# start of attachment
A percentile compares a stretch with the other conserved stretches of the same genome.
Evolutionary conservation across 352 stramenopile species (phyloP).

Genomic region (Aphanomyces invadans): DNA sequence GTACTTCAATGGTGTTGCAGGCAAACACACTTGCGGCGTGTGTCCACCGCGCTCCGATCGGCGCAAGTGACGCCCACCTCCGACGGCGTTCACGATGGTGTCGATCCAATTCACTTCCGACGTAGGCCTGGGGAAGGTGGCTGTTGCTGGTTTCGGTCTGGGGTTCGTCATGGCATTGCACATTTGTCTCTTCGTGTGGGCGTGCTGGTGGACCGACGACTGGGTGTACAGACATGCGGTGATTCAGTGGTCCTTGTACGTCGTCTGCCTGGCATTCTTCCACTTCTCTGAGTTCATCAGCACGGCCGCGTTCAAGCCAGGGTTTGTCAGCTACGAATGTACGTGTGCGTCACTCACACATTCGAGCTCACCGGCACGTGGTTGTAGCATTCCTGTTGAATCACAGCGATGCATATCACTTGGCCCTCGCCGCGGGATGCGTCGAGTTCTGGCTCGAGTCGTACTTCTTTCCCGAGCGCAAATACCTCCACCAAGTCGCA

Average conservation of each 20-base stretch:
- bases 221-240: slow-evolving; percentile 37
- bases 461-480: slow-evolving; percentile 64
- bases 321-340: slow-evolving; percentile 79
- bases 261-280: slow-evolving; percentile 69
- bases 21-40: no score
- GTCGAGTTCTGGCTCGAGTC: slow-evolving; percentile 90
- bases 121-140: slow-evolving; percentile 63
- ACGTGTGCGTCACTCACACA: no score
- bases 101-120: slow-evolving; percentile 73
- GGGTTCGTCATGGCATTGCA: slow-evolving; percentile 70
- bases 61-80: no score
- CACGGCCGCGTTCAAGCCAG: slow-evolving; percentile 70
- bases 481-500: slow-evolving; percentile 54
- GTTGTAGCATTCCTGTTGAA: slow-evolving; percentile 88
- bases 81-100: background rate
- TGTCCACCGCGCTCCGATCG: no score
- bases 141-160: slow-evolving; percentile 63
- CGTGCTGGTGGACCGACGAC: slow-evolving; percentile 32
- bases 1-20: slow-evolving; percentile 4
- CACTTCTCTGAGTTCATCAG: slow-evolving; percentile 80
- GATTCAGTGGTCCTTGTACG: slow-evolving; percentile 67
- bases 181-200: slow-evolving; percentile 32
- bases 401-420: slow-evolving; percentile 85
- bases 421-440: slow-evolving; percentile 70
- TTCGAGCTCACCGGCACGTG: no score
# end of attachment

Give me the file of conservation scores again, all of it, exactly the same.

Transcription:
A percentile compares a stretch with the other conserved stretches of the same genome.
Evolutionary conservation across 352 stramenopile species (phyloP).

Genomic region (Aphanomyces invadans): DNA sequence GTACTTCAATGGTGTTGCAGGCAAACACACTTGCGGCGTGTGTCCACCGCGCTCCGATCGGCGCAAGTGACGCCCACCTCCGACGGCGTTCACGATGGTGTCGATCCAATTCACTTCCGACGTAGGCCTGGGGAAGGTGGCTGTTGCTGGTTTCGGTCTGGGGTTCGTCATGGCATTGCACATTTGTCTCTTCGTGTGGGCGTGCTGGTGGACCGACGACTGGGTGTACAGACATGCGGTGATTCAGTGGTCCTTGTACGTCGTCTGCCTGGCATTCTTCCACTTCTCTGAGTTCATCAGCACGGCCGCGTTCAAGCCAGGGTTTGTCAGCTACGAATGTACGTGTGCGTCACTCACACATTCGAGCTCACCGGCACGTGGTTGTAGCATTCCTGTTGAATCACAGCGATGCATATCACTTGGCCCTCGCCGCGGGATGCGTCGAGTTCTGGCTCGAGTCGTACTTCTTTCCCGAGCGCAAATACCTCCACCAAGTCGCA

Average conservation of each 20-base stretch:
- bases 221-240: slow-evolving; percentile 37
- bases 461-480: slow-evolving; percentile 64
- bases 321-340: slow-evolving; percentile 79
- bases 261-280: slow-evolving; percentile 69
- bases 21-40: no score
- GTCGAGTTCTGGCTCGAGTC: slow-evolving; percentile 90
- bases 121-140: slow-evolving; percentile 63
- ACGTGTGCGTCACTCACACA: no score
- bases 101-120: slow-evolving; percentile 73
- GGGTTCGTCATGGCATTGCA: slow-evolving; percentile 70
- bases 61-80: no score
- CACGGCCGCGTTCAAGCCAG: slow-evolving; percentile 70
- bases 481-500: slow-evolving; percentile 54
- GTTGTAGCATTCCTGTTGAA: slow-evolving; percentile 88
- bases 81-100: background rate
- TGTCCACCGCGCTCCGATCG: no score
- bases 141-160: slow-evolving; percentile 63
- CGTGCTGGTGGACCGACGAC: slow-evolving; percentile 32
- bases 1-20: slow-evolving; percentile 4
- CACTTCTCTGAGTTCATCAG: slow-evolving; percentile 80
- GATTCAGTGGTCCTTGTACG: slow-evolving; percentile 67
- bases 181-200: slow-evolving; percentile 32
- bases 401-420: slow-evolving; percentile 85
- bases 421-440: slow-evolving; percentile 70
- TTCGAGCTCACCGGCACGTG: no score